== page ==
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Morocco Can Revive Region’s Renewable Energy Hopes [MEED]

Recent news of Morocco’s advancement of their ambitious solar energy project has rekindled attention on green energy growth in the Middle East and North Africa:

MEED

Ain Beni Mathar Integrated Combined Cycle Thermo-Solar Power Plant in Morocco. Photo: Dana Smillie / World Bank

Ain Beni Mathar Integrated Combined Cycle Thermo-Solar Power Plant in Morocco. Photo: Dana Smillie / World Bank

The submission of tariff prices for the world’s largest solar scheme at Ouarzazate in Morocco can reinvigorate the region’s renewable energy ambitions. Enthusiasm for the sector had begun to wane so far in 2014, due to slow progress with planned renewable schemes.

After years of talk and little action, 2013 was the year in which the Middle East and North Africa (Mena) region finally set out its stall as one of the future global hubs of alternative energy. In February, Saudi Arabia outlined plans for a mammoth 54GW renewable energy programme and, throughout the year, Jordan pushed ahead with the initial phases of its ambitious direct proposal energy programme.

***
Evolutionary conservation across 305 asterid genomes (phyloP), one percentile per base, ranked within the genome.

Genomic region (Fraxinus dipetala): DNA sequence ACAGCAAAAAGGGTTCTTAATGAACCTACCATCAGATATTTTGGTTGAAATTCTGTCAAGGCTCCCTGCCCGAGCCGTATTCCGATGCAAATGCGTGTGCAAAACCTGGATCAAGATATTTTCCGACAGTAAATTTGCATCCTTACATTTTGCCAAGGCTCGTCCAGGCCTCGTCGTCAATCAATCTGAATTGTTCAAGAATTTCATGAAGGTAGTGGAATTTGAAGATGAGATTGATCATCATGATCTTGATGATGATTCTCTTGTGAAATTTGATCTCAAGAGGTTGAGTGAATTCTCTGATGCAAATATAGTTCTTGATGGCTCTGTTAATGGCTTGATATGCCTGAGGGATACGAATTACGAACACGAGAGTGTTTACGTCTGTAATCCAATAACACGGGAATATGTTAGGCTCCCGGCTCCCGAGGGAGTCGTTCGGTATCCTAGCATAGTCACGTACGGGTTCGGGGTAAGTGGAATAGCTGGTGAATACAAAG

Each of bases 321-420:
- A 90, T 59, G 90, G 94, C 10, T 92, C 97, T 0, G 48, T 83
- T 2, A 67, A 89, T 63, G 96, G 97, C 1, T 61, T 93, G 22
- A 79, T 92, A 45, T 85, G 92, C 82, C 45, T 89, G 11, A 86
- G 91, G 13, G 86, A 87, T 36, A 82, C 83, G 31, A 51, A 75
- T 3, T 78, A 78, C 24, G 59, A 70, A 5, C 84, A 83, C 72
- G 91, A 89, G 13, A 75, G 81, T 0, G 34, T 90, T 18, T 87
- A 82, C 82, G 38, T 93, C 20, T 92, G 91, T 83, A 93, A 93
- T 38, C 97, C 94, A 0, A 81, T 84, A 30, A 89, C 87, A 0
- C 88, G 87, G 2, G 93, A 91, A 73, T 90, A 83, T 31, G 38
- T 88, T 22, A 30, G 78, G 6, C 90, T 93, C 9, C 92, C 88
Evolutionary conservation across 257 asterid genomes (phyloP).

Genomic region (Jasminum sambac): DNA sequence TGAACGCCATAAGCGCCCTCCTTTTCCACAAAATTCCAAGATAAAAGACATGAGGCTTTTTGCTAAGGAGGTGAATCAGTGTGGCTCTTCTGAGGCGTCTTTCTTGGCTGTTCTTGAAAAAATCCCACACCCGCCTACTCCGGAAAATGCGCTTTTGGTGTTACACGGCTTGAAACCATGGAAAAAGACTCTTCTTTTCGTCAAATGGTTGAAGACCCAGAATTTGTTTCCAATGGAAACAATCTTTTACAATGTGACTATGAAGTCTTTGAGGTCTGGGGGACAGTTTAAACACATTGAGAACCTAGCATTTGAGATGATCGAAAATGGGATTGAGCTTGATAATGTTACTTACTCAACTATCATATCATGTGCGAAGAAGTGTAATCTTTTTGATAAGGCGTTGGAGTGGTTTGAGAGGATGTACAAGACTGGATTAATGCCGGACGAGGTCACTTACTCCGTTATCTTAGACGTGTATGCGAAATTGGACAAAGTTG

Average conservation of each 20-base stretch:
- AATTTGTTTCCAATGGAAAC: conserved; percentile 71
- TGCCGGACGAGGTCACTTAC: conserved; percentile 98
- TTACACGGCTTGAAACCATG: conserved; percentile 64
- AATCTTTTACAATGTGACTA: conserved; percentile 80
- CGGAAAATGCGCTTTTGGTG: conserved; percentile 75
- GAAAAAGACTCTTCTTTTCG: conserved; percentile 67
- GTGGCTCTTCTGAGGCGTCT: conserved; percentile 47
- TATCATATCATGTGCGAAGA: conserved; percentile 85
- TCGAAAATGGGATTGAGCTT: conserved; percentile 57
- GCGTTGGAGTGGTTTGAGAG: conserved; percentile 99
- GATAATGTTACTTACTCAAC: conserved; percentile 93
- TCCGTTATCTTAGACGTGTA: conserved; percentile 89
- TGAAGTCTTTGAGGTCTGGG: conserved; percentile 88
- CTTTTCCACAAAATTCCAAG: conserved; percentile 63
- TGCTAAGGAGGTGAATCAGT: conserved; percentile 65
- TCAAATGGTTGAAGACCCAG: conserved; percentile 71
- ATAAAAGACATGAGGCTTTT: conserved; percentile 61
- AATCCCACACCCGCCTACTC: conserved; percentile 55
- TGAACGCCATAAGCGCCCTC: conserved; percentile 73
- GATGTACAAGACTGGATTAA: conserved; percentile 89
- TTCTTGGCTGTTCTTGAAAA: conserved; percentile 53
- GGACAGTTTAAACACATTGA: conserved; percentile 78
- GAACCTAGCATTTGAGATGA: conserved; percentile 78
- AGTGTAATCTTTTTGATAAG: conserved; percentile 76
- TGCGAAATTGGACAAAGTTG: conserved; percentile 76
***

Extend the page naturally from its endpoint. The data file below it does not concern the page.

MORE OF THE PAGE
However, fast forward 20 months and there has been little action. Saudi Arabia’s specially founded renewable energy body, King Abdullah Centre for Atomic and Renewable Energy (KA-Care), has made no further progress with its programme, with the latest rumours emanating from the kingdom that state oil major Saudi Aramco will be drafted in to spearhead its renewable energy efforts…[Full Story]

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